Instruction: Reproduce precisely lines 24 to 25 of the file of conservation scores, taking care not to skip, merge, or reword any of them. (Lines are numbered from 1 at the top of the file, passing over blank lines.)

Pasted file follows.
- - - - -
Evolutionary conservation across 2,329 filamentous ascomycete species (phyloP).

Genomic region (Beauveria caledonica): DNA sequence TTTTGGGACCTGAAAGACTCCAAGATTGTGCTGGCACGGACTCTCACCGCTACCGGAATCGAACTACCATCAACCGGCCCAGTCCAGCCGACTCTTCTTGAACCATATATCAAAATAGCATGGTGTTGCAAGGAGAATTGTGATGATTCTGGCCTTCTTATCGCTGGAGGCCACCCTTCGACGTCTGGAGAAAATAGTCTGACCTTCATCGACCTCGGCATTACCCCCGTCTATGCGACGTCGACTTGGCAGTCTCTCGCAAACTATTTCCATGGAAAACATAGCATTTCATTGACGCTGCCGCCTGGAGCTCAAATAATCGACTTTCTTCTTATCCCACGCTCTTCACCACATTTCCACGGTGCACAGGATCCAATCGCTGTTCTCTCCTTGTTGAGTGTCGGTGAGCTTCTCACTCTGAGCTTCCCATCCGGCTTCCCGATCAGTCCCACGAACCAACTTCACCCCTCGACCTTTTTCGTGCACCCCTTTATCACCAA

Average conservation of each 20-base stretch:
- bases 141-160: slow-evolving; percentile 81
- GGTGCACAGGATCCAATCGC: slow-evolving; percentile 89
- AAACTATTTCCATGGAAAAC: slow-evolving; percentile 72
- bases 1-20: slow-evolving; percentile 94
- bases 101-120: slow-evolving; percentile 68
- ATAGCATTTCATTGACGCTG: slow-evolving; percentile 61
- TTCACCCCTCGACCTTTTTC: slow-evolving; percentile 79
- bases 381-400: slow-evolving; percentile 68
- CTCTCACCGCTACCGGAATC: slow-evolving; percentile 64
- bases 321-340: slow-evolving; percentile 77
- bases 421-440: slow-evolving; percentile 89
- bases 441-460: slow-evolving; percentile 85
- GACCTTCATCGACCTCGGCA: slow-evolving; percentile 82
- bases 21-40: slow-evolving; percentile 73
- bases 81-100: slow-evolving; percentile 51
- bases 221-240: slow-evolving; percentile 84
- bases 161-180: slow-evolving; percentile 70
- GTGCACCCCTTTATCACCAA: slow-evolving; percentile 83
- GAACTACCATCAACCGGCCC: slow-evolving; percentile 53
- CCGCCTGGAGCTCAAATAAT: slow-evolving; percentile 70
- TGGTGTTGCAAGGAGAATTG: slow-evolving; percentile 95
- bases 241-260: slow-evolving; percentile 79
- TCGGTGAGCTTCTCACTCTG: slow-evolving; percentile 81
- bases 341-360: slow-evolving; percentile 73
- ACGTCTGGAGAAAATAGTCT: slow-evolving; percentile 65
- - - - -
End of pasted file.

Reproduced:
- TGGTGTTGCAAGGAGAATTG: slow-evolving; percentile 95
- bases 241-260: slow-evolving; percentile 79